The named employee for L1-A must generally have been working for a qualifying organization abroad for one continuous year within the three years immediately preceding his or her admission to the United States and enters the United States to provide service in an executive capacity (ability to make decisions of wide latitude without much oversight) or managerial capacity (ability of employee to supervise and control the work of professional employees and to manage the functions and components of the organization without direct supervision of others) for a branch of the same employer or one of its qualifying organizations.
To qualify for L-1 classification, employer must: (1) have a qualifying relationship with a foreign company (parent company, branch, subsidiary, or affiliate, collectively referred to as qualifying organizations); and (2) currently be, or will be, doing business (regular, systematic, and continuous provision of goods and/or services by a qualifying organization) as an employer in the United States and in at least one other country directly or through a qualifying organization for the duration of the beneficiary’s stay in the United States on L-1 visa. It does not include the mere presence of an agent or office of the qualifying organization in the United States and abroad. There is no requirement that employer must be engaged in international trade. However, the business of employer must be a viable one.
L-1B nonimmigrant classification enables a U.S. employer to transfer a professional employee with specialized knowledge (either special knowledge possessed by an individual of the petitioning organization’s product, service, research, equipment, techniques, management, or other interests and its application in international markets, or an advanced level of knowledge or expertise in the organization’s processes and procedures) relating to the organization’s interests from one of its affiliated foreign offices to one of its offices in the United States. For L1-B, the employee should seek to enter the United States to provide services in a specialized knowledge capacity to a branch of the same employer or one of its qualifying organizations. For an employee to qualify for L-1B classification the employer must show that the employee will not be principally controlled or supervised by such an unaffiliated employer; and the work being provided by employee is not considered to be labor for hire by such an unaffiliated employer.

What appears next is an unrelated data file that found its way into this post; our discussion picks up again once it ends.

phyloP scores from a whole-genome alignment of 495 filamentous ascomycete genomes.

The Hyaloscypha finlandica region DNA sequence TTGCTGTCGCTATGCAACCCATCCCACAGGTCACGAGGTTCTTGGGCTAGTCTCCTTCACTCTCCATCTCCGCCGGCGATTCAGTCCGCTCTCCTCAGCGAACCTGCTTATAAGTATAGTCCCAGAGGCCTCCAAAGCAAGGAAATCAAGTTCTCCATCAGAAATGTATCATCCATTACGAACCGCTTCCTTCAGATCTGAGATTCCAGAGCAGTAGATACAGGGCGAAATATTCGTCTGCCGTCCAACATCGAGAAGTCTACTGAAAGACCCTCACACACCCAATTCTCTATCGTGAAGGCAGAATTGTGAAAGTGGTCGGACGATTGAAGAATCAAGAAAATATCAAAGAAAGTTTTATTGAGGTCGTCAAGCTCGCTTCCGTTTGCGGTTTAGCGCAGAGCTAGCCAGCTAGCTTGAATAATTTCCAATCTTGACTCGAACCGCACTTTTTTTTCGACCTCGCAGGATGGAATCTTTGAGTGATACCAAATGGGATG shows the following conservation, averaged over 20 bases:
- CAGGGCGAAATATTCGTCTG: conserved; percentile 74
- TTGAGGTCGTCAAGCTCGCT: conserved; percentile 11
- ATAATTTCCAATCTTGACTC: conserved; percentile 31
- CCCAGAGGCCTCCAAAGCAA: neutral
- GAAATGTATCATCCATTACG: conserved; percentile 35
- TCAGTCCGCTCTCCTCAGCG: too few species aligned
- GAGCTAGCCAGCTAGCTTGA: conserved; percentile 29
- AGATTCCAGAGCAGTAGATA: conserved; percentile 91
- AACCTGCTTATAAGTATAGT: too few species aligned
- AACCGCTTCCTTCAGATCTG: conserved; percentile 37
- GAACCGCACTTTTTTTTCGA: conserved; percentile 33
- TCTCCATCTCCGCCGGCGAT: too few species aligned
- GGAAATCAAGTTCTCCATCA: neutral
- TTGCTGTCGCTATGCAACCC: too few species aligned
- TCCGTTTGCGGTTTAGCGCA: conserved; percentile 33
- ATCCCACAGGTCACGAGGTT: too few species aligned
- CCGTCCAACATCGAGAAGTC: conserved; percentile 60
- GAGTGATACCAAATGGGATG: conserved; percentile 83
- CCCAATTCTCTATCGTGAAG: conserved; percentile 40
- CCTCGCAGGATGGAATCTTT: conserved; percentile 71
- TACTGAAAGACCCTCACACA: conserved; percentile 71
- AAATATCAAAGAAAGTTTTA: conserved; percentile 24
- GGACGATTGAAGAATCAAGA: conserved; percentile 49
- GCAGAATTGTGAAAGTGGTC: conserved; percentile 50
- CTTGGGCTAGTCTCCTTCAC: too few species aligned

For foreign employers seeking to send an employee with specialized knowledge to the United States to be employed in a qualifying new office, the employer must show that the employer has secured sufficient physical premises to house the new office and it has the financial ability to compensate the employee and begin doing business in the United States.
For establishing a new office, the employer must show that it has secured sufficient physical premises to house the new office; employee has been employed as an executive or manager for one continuous year in the three years preceding the filing of the petition; and the intended U.S. office will support an executive or managerial position within one year of petition being approved.
An L1-A or an L-1B employee entering United States to establish a new office is allowed only a maximum initial stay of one year. All other qualified employees will be allowed a maximum initial stay of three years. For an L-1A employee, requests for extension of stay may be granted in increments of up to an additional two years, until the employee has reached the maximum limit of seven years. For all L-1B employees, requests for extension of stay may be granted in increments of up to an additional two years, until the employee has reached the maximum limit of five years.
The employee’s family members (spouse and unmarried children who are under 21 years of age) may seek admission in L-2 nonimmigrant classification and, if approved, generally will be granted the same period of stay as the employee. The L dependent spouse is automatically authorized employment as a matter of status upon entry into USA. There is no specific restriction as to where the L-2 spouse may work.